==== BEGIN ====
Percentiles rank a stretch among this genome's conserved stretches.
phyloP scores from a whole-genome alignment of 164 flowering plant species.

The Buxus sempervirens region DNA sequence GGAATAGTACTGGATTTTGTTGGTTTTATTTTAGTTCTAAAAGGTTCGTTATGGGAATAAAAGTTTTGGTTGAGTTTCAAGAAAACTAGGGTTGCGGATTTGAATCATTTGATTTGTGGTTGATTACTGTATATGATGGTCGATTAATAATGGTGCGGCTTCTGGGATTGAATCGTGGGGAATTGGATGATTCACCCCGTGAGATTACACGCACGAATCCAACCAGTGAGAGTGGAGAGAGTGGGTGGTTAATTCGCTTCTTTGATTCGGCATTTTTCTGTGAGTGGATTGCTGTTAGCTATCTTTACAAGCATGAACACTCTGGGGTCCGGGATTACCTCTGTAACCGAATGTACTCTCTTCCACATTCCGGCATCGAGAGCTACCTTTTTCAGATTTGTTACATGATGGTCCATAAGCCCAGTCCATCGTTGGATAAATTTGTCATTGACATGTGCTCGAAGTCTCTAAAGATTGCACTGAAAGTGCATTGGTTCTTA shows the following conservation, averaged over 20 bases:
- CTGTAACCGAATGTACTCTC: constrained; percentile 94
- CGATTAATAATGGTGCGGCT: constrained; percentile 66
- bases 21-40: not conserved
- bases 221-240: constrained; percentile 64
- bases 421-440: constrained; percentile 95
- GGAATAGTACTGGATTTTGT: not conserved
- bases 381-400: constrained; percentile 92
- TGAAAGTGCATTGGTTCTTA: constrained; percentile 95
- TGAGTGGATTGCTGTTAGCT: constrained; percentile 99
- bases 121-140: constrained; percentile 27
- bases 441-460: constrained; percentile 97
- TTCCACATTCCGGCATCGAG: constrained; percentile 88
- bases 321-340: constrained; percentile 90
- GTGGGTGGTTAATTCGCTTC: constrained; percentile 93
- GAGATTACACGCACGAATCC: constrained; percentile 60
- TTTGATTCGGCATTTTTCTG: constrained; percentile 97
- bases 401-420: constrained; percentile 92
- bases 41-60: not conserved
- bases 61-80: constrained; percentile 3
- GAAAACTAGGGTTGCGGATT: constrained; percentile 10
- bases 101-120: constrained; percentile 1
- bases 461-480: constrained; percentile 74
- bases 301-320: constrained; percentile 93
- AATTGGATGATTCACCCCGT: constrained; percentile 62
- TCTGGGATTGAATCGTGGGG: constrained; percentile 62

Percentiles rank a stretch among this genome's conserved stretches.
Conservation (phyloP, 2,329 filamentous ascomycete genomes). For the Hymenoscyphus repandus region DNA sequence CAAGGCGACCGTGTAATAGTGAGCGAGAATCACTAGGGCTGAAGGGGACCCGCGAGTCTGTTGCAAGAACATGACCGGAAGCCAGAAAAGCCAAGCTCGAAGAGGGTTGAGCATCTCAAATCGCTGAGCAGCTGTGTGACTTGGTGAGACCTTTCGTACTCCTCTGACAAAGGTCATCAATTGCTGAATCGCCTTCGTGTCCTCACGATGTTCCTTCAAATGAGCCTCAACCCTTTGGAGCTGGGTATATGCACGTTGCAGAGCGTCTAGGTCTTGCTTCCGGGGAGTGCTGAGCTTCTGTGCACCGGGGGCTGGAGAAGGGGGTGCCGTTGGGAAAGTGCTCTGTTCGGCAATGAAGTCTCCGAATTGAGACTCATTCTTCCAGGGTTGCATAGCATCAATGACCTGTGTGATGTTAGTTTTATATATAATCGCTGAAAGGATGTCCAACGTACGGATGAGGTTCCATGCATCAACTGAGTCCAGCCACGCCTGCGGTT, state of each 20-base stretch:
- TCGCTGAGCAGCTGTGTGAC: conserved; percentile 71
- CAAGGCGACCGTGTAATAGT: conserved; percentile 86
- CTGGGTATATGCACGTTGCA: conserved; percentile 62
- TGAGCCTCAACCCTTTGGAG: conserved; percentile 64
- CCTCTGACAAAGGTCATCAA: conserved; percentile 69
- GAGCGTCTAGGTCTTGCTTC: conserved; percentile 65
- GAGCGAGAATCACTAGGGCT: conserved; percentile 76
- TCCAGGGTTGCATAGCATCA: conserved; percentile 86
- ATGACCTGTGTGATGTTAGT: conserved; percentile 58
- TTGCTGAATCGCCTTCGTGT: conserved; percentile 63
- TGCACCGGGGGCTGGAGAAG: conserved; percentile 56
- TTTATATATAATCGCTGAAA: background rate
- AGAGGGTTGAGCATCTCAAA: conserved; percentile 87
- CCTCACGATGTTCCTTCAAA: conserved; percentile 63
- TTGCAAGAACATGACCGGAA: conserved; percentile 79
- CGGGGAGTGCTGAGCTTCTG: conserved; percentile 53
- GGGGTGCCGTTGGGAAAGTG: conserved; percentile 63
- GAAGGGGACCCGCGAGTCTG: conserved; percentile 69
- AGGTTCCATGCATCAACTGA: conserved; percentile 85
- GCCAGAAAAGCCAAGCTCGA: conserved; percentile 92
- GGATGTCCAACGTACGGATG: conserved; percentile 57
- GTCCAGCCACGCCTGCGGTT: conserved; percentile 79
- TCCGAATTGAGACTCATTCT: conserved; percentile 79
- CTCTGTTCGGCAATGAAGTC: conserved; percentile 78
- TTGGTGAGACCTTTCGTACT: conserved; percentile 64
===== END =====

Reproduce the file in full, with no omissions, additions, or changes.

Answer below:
Percentiles rank a stretch among this genome's conserved stretches.
phyloP scores from a whole-genome alignment of 164 flowering plant species.

The Buxus sempervirens region DNA sequence GGAATAGTACTGGATTTTGTTGGTTTTATTTTAGTTCTAAAAGGTTCGTTATGGGAATAAAAGTTTTGGTTGAGTTTCAAGAAAACTAGGGTTGCGGATTTGAATCATTTGATTTGTGGTTGATTACTGTATATGATGGTCGATTAATAATGGTGCGGCTTCTGGGATTGAATCGTGGGGAATTGGATGATTCACCCCGTGAGATTACACGCACGAATCCAACCAGTGAGAGTGGAGAGAGTGGGTGGTTAATTCGCTTCTTTGATTCGGCATTTTTCTGTGAGTGGATTGCTGTTAGCTATCTTTACAAGCATGAACACTCTGGGGTCCGGGATTACCTCTGTAACCGAATGTACTCTCTTCCACATTCCGGCATCGAGAGCTACCTTTTTCAGATTTGTTACATGATGGTCCATAAGCCCAGTCCATCGTTGGATAAATTTGTCATTGACATGTGCTCGAAGTCTCTAAAGATTGCACTGAAAGTGCATTGGTTCTTA shows the following conservation, averaged over 20 bases:
- CTGTAACCGAATGTACTCTC: constrained; percentile 94
- CGATTAATAATGGTGCGGCT: constrained; percentile 66
- bases 21-40: not conserved
- bases 221-240: constrained; percentile 64
- bases 421-440: constrained; percentile 95
- GGAATAGTACTGGATTTTGT: not conserved
- bases 381-400: constrained; percentile 92
- TGAAAGTGCATTGGTTCTTA: constrained; percentile 95
- TGAGTGGATTGCTGTTAGCT: constrained; percentile 99
- bases 121-140: constrained; percentile 27
- bases 441-460: constrained; percentile 97
- TTCCACATTCCGGCATCGAG: constrained; percentile 88
- bases 321-340: constrained; percentile 90
- GTGGGTGGTTAATTCGCTTC: constrained; percentile 93
- GAGATTACACGCACGAATCC: constrained; percentile 60
- TTTGATTCGGCATTTTTCTG: constrained; percentile 97
- bases 401-420: constrained; percentile 92
- bases 41-60: not conserved
- bases 61-80: constrained; percentile 3
- GAAAACTAGGGTTGCGGATT: constrained; percentile 10
- bases 101-120: constrained; percentile 1
- bases 461-480: constrained; percentile 74
- bases 301-320: constrained; percentile 93
- AATTGGATGATTCACCCCGT: constrained; percentile 62
- TCTGGGATTGAATCGTGGGG: constrained; percentile 62

Percentiles rank a stretch among this genome's conserved stretches.
Conservation (phyloP, 2,329 filamentous ascomycete genomes). For the Hymenoscyphus repandus region DNA sequence CAAGGCGACCGTGTAATAGTGAGCGAGAATCACTAGGGCTGAAGGGGACCCGCGAGTCTGTTGCAAGAACATGACCGGAAGCCAGAAAAGCCAAGCTCGAAGAGGGTTGAGCATCTCAAATCGCTGAGCAGCTGTGTGACTTGGTGAGACCTTTCGTACTCCTCTGACAAAGGTCATCAATTGCTGAATCGCCTTCGTGTCCTCACGATGTTCCTTCAAATGAGCCTCAACCCTTTGGAGCTGGGTATATGCACGTTGCAGAGCGTCTAGGTCTTGCTTCCGGGGAGTGCTGAGCTTCTGTGCACCGGGGGCTGGAGAAGGGGGTGCCGTTGGGAAAGTGCTCTGTTCGGCAATGAAGTCTCCGAATTGAGACTCATTCTTCCAGGGTTGCATAGCATCAATGACCTGTGTGATGTTAGTTTTATATATAATCGCTGAAAGGATGTCCAACGTACGGATGAGGTTCCATGCATCAACTGAGTCCAGCCACGCCTGCGGTT, state of each 20-base stretch:
- TCGCTGAGCAGCTGTGTGAC: conserved; percentile 71
- CAAGGCGACCGTGTAATAGT: conserved; percentile 86
- CTGGGTATATGCACGTTGCA: conserved; percentile 62
- TGAGCCTCAACCCTTTGGAG: conserved; percentile 64
- CCTCTGACAAAGGTCATCAA: conserved; percentile 69
- GAGCGTCTAGGTCTTGCTTC: conserved; percentile 65
- GAGCGAGAATCACTAGGGCT: conserved; percentile 76
- TCCAGGGTTGCATAGCATCA: conserved; percentile 86
- ATGACCTGTGTGATGTTAGT: conserved; percentile 58
- TTGCTGAATCGCCTTCGTGT: conserved; percentile 63
- TGCACCGGGGGCTGGAGAAG: conserved; percentile 56
- TTTATATATAATCGCTGAAA: background rate
- AGAGGGTTGAGCATCTCAAA: conserved; percentile 87
- CCTCACGATGTTCCTTCAAA: conserved; percentile 63
- TTGCAAGAACATGACCGGAA: conserved; percentile 79
- CGGGGAGTGCTGAGCTTCTG: conserved; percentile 53
- GGGGTGCCGTTGGGAAAGTG: conserved; percentile 63
- GAAGGGGACCCGCGAGTCTG: conserved; percentile 69
- AGGTTCCATGCATCAACTGA: conserved; percentile 85
- GCCAGAAAAGCCAAGCTCGA: conserved; percentile 92
- GGATGTCCAACGTACGGATG: conserved; percentile 57
- GTCCAGCCACGCCTGCGGTT: conserved; percentile 79
- TCCGAATTGAGACTCATTCT: conserved; percentile 79
- CTCTGTTCGGCAATGAAGTC: conserved; percentile 78
- TTGGTGAGACCTTTCGTACT: conserved; percentile 64